A brain-actuated robotic arm system using non-invasive hybrid brain-computer interface and shared control strategy

Linfeng Cao, Guangye Li, Yang Xu, Heng Zhang, Xiaokang Shu, Dingguo Zhang

Research output: Contribution to journalArticlepeer-review

Abstract

Objective. The electroencephalography (EEG)-based brain-computer interfaces (BCIs) have been used in the control of robotic arms. The performance of non-invasive BCIs may not be satisfactory due to the poor quality of EEG signals, so the shared control strategies were tried as an alternative solution. However, most of the existing shared control methods set the arbitration rules manually, which highly depended on the specific tasks and developer's experience. In this study, we proposed a novel shared control model that automatically optimized the control commands in a dynamical way based on the context in real-time control. Besides, we employed the hybrid BCI to better allocate commands with multiple functions. The system allowed non-invasive BCI users to manipulate a robotic arm moving in a three-dimensional (3D) space and complete a pick-place task of multiple objects. Approach. Taking the scene information obtained by computer vision as a knowledge base, a machine agent was designed to infer the user's intention and generate automatic commands. Based on the inference confidence and user's characteristic, the proposed shared control model fused the machine autonomy and human intention dynamically for robotic arm motion optimization during the online control. In addition, we introduced a hybrid BCI scheme that applied steady-state visual evoked potentials and motor imagery to the divided primary and secondary BCI interfaces to better allocate the BCI resources (e.g. decoding computing power, screen occupation) and realize the multi-dimensional control of the robotic arm. Main results. Eleven subjects participated in the online experiments of picking and placing five objects that scattered at different positions in a 3D workspace. The results showed that most of the subjects could control the robotic arm to complete accurate and robust picking task with an average success rate of approximately 85% under the shared control strategy, while the average success rate of placing task controlled by pure BCI was 50% approximately. Significance. In this paper, we proposed a novel shared controller for motion automatic optimization, together with a hybrid BCI control scheme that allocated paradigms according to the importance of commands to realize multi-dimensional and effective control of a robotic arm. Our study indicated that the shared control strategy with hybrid BCI could greatly improve the performance of the brain-actuated robotic arm system.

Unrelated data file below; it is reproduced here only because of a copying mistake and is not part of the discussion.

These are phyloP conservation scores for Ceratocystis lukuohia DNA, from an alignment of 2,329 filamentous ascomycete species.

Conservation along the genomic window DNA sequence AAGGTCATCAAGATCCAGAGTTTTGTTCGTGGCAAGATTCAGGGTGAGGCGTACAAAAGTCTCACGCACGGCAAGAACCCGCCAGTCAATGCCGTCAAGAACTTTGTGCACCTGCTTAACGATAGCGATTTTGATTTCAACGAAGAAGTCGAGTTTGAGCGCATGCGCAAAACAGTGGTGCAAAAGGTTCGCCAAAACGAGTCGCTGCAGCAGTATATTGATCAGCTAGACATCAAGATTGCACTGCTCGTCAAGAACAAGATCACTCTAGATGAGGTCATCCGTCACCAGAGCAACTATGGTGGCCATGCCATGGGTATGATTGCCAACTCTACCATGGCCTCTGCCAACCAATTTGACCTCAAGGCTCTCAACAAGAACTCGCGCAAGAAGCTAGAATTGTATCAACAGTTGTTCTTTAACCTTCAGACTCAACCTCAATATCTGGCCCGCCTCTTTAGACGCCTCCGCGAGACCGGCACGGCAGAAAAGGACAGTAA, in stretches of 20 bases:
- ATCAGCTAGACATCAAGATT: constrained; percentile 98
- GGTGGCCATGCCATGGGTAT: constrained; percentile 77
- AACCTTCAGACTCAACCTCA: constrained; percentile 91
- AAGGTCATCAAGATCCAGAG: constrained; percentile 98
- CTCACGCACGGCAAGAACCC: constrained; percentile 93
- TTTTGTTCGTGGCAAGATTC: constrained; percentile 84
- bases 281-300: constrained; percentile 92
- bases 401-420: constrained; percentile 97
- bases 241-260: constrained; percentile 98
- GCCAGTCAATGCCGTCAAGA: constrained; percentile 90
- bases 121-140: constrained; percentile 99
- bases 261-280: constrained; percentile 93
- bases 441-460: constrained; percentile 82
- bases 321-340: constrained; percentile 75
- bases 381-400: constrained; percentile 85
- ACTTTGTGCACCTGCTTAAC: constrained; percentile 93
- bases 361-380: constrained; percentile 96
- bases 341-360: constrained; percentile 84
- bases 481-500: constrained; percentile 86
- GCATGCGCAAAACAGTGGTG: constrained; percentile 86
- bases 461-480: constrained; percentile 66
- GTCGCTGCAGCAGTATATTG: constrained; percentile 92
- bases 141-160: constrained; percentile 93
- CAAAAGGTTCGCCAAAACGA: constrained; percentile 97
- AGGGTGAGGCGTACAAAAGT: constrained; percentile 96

Original languageEnglish
Article number046045
JournalJournal of Neural Engineering
Volume18
Issue number4
Early online date5 May 2021
DOIs
Publication statusE-pub ahead of print - 5 May 2021

Keywords

  • Bayesian fusion
  • Computer vision
  • Hybrid brain computer interface
  • Intention inference
  • Robotic arm
  • Shared control

ASJC Scopus subject areas

  • Biomedical Engineering
  • Cellular and Molecular Neuroscience

Cite this